Xenon isotope constraints on ancient Martian atmospheric escape
William S. Cassata, Kevin J. Zahnle, Kyle M. Samperton, Peter C. Stephenson, Josh Wimpenny
Earth and Planetary Science Letters
Volume 580, 15 February 2022
• Xenon isotopes in an ancient Martian meteorite are mass-dependently fractionated.
• The extent of fractionation is less than that of the modern Martian atmosphere.
• These data reflect the Martian atmosphere at an intermediate stage of its evolution.
• Xenon escape persisted for hundreds of millions of years after planetary formation.
• An explanation is escape as an ion coupled to a partially ionized hydrogen or oxygen wind.”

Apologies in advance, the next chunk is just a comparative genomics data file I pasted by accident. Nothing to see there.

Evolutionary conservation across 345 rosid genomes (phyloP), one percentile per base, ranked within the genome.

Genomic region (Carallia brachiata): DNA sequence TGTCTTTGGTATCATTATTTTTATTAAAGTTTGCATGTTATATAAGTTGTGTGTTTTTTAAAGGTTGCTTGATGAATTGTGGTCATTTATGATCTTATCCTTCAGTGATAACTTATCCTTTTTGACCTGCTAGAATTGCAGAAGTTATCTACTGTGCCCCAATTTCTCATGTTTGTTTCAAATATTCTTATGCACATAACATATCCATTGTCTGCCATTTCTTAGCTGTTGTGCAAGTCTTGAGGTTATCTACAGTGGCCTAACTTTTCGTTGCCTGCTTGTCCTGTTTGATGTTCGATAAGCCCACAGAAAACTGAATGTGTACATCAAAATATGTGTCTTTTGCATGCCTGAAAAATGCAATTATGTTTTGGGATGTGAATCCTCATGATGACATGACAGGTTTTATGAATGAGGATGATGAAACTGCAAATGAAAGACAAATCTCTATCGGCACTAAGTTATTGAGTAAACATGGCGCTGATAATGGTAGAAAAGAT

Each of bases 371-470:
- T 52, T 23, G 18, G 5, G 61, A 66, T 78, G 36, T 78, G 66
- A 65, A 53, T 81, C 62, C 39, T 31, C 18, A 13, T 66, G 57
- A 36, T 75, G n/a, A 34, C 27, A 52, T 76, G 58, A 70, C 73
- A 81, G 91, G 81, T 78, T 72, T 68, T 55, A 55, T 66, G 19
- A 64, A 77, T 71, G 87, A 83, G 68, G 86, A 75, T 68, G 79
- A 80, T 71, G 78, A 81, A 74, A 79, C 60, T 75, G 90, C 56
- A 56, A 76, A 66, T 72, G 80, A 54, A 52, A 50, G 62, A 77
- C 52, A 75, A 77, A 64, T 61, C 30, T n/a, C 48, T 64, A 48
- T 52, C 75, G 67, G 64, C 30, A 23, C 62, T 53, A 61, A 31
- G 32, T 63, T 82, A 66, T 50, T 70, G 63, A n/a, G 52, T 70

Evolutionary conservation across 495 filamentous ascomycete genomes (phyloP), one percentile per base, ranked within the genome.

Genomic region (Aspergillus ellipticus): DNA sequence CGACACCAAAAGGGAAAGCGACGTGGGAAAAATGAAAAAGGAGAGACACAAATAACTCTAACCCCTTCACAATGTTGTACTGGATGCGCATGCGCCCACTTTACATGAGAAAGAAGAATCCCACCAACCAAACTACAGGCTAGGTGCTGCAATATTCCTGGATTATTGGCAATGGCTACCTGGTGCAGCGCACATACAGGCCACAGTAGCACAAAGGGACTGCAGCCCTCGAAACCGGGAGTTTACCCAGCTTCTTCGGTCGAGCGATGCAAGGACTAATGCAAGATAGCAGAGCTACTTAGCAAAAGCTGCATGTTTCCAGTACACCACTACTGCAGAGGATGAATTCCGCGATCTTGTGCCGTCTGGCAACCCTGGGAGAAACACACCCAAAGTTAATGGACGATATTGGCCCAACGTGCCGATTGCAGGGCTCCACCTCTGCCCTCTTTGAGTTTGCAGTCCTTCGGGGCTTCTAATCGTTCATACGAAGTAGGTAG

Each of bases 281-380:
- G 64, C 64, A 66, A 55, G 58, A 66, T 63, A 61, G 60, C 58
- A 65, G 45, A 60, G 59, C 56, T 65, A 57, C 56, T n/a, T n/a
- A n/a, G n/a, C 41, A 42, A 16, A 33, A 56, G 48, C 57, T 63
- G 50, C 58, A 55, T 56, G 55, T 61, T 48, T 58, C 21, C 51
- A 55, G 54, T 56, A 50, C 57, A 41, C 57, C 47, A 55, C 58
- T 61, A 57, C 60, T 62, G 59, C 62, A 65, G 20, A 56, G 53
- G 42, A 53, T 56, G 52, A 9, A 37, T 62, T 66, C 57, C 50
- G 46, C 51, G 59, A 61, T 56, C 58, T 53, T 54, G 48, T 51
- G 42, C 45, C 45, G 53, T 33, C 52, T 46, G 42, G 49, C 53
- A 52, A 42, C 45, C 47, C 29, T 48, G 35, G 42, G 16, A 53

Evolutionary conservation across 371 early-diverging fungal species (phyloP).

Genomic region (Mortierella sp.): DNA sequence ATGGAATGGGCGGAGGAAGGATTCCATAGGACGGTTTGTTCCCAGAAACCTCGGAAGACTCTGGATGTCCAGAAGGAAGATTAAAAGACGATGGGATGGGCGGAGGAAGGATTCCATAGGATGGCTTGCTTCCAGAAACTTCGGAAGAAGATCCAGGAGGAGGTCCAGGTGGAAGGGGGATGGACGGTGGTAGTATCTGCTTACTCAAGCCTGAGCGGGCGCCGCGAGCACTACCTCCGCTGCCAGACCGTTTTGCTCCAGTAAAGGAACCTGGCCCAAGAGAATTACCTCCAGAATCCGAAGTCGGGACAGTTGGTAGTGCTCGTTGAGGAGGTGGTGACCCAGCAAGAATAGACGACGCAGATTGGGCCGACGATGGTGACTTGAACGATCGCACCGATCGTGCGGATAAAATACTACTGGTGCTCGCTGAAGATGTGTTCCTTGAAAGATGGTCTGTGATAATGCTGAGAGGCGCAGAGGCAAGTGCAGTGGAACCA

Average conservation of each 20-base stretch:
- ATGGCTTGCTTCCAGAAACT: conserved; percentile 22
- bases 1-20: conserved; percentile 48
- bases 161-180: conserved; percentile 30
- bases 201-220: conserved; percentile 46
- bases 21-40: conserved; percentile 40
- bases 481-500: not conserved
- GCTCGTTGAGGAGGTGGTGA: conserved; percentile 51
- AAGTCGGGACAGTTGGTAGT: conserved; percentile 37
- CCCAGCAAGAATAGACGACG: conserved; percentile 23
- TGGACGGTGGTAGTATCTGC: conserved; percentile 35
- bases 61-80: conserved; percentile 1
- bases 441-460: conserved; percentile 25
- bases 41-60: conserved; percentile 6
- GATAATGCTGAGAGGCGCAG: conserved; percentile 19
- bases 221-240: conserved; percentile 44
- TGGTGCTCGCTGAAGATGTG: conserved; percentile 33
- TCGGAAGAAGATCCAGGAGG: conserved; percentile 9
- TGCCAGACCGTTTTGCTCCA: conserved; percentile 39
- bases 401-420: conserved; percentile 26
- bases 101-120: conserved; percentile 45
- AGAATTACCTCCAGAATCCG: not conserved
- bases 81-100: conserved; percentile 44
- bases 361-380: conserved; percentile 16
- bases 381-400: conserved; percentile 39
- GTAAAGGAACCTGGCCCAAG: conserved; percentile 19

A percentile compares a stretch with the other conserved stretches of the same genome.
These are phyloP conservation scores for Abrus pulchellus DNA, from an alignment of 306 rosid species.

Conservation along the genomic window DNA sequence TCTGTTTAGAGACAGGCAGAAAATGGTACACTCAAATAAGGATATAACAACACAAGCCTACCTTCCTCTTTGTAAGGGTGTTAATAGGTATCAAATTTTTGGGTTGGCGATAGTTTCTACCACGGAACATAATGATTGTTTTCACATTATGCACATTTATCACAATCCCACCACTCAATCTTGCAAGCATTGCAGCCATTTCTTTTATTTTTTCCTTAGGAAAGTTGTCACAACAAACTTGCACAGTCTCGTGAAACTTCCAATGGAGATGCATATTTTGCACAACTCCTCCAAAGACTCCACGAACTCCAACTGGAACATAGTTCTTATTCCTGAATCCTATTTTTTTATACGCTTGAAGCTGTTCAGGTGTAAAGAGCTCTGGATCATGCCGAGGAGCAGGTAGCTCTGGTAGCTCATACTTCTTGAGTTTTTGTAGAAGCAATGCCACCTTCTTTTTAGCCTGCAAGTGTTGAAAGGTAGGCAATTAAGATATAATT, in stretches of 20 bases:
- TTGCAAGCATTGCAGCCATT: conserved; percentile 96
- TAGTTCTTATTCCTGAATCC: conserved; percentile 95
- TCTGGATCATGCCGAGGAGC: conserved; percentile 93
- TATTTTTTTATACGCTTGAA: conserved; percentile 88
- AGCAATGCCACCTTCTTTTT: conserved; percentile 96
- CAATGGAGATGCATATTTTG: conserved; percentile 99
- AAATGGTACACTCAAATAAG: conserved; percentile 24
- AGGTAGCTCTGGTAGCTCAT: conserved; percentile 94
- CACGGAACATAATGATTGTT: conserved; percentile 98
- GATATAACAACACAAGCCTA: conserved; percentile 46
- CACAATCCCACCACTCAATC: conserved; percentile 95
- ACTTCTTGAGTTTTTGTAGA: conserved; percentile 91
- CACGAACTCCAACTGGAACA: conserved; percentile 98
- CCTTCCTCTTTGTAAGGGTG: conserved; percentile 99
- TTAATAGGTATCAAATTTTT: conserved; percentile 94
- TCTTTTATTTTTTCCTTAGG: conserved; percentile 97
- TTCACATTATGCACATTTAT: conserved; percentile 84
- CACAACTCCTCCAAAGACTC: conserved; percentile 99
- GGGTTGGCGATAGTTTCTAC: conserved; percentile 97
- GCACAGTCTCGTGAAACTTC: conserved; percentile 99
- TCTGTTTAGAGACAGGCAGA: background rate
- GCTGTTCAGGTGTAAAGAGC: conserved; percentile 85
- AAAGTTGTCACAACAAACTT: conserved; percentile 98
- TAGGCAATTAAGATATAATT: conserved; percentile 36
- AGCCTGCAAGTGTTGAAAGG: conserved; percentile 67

“Trapped, paleoatmospheric xenon (Xe) in the Martian regolith breccia NWA 11220 is mass-dependently fractionated relative to solar Xe by 16.2 ± 2.7‰/amu. These data indicate that fractionation of atmospheric Xe persisted for hundreds of millions of years after planetary formation. Such a protracted duration of atmospheric Xe mass fractionation, which is particularly striking when compared to the non-fractionated state of Martian atmospheric krypton (Kr), cannot be easily reconciled with Xe escape as a neutral atom in a neutral hydrodynamic hydrogen wind. However, Xe escape as an ion coupled to a partially ionized hydrogen or oxygen wind provides a simple solution to problems associated with the neutral escape hypothesis. Ionic Xe escape requires a sufficiently high escape flux of a carrier ion (H+ or O+) and probably requires a structured planetary magnetic field to channel the flow. The end of Xe escape from Mars could be attributed to waning hydrogen sources from volcanic outgassing or from interactions of reduced impactors with surface water and ice. Alternatively, if Xe ions were driven off by O+, the end of Xe escape could be attributed to the decay of solar extreme ultra-violet radiation.”